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Last updated: Dec 10, 2021
6 min read

Can you treat ED with vitamins and natural supplements?

Several supplements on the market claim to benefit erectile dysfunction (ED) or improve sexual performance. The scientific evidence supporting those claims varies from promising to weak.

Disclaimer

If you have any medical questions or concerns, please talk to your healthcare provider. The articles on Health Guide are underpinned by peer-reviewed research and information drawn from medical societies and governmental agencies. However, they are not a substitute for professional medical advice, diagnosis, or treatment.

You might have seen splashy ads online promoting products that promise bigger, harder erection, but before you run out to the pharmacy to stock up, here’s what you need to know about natural treatments for erectile dysfunction (ED)

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What is ED?

ED is when you can’t get or keep an erection sufficient for satisfying sex. That might include erections that don’t last as long as you want, aren’t as firm as you’d like, are less frequent, or you experience a lack of morning erections.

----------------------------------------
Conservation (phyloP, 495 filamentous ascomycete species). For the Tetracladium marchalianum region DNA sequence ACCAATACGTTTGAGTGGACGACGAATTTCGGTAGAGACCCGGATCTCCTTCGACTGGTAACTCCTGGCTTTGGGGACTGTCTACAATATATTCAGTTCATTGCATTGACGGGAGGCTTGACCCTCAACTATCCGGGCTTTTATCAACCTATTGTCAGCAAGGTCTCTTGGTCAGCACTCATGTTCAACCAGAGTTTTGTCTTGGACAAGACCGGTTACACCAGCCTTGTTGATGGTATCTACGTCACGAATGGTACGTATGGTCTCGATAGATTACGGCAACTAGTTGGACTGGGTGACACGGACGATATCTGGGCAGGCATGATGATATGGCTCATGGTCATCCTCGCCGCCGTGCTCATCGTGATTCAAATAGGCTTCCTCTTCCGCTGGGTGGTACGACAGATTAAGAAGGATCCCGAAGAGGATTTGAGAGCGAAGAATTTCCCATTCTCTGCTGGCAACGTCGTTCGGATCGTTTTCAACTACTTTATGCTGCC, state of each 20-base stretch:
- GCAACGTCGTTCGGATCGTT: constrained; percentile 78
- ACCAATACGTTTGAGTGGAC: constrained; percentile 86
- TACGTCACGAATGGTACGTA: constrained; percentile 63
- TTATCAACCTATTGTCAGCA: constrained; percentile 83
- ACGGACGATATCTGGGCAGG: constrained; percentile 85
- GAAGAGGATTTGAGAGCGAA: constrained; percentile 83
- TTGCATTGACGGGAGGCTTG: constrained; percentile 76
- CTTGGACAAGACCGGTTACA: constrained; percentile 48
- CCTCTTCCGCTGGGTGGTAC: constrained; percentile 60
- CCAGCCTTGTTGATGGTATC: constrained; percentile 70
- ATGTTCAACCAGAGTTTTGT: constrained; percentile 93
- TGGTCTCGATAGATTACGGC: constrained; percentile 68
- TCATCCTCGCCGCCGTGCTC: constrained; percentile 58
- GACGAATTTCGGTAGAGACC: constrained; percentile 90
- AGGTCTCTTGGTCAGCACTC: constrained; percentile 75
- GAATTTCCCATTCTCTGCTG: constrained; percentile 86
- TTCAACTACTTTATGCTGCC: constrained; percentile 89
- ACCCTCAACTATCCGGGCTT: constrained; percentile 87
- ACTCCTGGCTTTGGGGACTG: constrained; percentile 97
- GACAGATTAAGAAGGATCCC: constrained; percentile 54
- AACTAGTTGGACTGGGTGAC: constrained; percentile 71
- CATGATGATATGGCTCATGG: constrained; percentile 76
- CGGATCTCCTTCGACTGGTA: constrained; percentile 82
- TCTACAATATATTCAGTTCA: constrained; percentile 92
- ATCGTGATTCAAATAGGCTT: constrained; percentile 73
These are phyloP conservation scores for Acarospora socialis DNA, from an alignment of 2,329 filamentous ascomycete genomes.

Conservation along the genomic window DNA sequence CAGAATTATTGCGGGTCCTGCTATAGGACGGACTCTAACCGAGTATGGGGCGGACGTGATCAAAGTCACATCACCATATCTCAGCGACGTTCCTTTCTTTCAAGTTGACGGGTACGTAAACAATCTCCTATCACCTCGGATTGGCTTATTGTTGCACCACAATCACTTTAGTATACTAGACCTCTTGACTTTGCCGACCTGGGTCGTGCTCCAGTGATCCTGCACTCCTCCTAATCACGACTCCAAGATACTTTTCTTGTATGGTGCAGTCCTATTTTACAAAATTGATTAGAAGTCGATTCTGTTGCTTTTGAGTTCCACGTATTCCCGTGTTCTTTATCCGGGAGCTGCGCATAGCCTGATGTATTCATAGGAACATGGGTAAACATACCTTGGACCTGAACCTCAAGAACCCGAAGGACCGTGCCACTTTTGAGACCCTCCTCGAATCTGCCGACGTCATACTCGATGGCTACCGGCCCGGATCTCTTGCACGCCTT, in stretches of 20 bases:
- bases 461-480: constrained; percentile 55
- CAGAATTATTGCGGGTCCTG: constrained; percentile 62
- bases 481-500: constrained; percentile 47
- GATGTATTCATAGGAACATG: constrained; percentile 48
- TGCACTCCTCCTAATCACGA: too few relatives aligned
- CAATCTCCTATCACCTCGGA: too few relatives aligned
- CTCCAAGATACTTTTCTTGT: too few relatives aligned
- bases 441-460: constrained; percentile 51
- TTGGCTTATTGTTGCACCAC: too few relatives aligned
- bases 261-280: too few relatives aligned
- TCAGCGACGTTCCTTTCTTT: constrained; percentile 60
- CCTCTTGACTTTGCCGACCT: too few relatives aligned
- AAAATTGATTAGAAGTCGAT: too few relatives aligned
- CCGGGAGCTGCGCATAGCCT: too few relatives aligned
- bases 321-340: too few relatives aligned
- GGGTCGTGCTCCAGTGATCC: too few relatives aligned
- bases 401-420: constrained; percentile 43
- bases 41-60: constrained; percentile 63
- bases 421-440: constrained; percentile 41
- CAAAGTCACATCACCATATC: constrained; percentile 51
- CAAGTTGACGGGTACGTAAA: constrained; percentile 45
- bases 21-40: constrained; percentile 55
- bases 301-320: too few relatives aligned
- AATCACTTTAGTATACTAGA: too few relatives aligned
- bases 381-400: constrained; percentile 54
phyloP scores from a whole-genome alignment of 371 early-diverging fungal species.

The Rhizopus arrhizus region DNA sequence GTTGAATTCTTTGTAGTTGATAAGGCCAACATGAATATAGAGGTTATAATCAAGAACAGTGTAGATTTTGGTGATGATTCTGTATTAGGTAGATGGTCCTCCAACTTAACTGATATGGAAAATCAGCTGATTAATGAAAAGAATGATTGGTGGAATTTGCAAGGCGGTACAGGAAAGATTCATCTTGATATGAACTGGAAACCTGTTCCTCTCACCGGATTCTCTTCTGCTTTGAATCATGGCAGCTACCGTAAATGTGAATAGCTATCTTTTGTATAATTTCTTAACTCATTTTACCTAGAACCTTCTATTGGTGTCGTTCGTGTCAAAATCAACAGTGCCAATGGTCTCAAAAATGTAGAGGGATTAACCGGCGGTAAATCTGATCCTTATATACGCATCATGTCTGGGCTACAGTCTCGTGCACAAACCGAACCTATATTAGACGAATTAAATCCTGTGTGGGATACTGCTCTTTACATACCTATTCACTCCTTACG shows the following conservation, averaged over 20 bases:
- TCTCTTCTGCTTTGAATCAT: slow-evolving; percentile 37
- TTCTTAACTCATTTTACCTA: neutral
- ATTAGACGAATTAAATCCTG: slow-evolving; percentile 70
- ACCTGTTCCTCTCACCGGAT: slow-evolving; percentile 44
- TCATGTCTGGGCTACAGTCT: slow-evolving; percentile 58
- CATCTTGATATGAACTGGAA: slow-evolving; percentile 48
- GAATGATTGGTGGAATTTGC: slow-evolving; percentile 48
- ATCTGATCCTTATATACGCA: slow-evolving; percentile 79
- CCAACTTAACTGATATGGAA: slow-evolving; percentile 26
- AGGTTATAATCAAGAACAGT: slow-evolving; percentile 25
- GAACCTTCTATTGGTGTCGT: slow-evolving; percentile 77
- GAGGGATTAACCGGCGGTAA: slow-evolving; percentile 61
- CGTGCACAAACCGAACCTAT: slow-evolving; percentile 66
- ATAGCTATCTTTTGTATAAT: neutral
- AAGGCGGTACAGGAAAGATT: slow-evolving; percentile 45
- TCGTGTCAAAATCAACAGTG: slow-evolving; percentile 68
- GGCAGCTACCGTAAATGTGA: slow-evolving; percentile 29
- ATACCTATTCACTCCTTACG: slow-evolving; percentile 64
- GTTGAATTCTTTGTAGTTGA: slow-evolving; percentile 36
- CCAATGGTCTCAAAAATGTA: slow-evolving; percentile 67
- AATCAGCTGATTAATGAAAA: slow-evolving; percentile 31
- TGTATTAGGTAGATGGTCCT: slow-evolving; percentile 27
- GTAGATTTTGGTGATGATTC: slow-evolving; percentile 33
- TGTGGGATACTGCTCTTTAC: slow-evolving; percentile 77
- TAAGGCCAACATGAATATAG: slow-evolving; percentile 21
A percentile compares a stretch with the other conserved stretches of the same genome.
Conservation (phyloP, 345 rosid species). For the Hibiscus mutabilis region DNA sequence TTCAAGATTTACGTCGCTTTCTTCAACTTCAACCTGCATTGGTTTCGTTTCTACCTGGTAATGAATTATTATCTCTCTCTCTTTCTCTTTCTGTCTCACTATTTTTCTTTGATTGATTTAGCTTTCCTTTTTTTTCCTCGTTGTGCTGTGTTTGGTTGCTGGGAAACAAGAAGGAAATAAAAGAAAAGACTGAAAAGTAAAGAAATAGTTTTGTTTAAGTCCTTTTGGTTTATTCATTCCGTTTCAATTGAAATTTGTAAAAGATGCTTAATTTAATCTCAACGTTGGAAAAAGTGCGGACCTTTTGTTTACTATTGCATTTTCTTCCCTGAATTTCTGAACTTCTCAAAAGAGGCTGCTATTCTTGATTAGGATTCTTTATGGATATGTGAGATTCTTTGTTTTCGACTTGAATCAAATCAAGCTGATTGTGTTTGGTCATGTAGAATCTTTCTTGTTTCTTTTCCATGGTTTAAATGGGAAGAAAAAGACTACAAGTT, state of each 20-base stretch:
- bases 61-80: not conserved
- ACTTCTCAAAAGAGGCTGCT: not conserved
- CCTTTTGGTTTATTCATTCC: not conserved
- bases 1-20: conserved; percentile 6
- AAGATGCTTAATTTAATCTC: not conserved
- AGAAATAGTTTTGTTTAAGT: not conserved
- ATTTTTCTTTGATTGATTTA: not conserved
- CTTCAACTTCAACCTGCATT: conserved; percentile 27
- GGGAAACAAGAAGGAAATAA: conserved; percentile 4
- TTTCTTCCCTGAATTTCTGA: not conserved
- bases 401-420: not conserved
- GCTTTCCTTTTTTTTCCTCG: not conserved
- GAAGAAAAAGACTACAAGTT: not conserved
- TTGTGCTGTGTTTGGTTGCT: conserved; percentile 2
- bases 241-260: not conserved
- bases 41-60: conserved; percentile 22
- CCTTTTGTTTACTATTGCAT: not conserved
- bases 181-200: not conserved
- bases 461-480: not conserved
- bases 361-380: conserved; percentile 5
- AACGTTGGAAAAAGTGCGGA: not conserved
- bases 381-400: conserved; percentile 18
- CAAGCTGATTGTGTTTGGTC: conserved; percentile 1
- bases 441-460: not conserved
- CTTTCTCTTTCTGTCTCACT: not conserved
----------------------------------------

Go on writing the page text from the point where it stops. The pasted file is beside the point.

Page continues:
Although ED can be distressing, it’s very common. In fact, it’s the most common sexual dysfunction there is. Most guys deal with erectile dysfunction at some point in their lives, and it’s estimated that more than 30 million men in the United States experience it (Nunes, 2012).

Natural treatments for ED

If you’re considering taking a natural remedy for ED, you should know that these—like all herbal supplements—are not approved or regulated by the U.S. Food and Drug Administration (FDA). That means you can’t be 100% sure of the strength or purity of what you buy. 

Unlike prescription ED medication, natural treatments are not required to be proven clinically effective. That said, some studies have found that specific vitamins and supplements increase nitric oxide, which increases blood flow to the penis. 

Supplements and herbal remedies for ED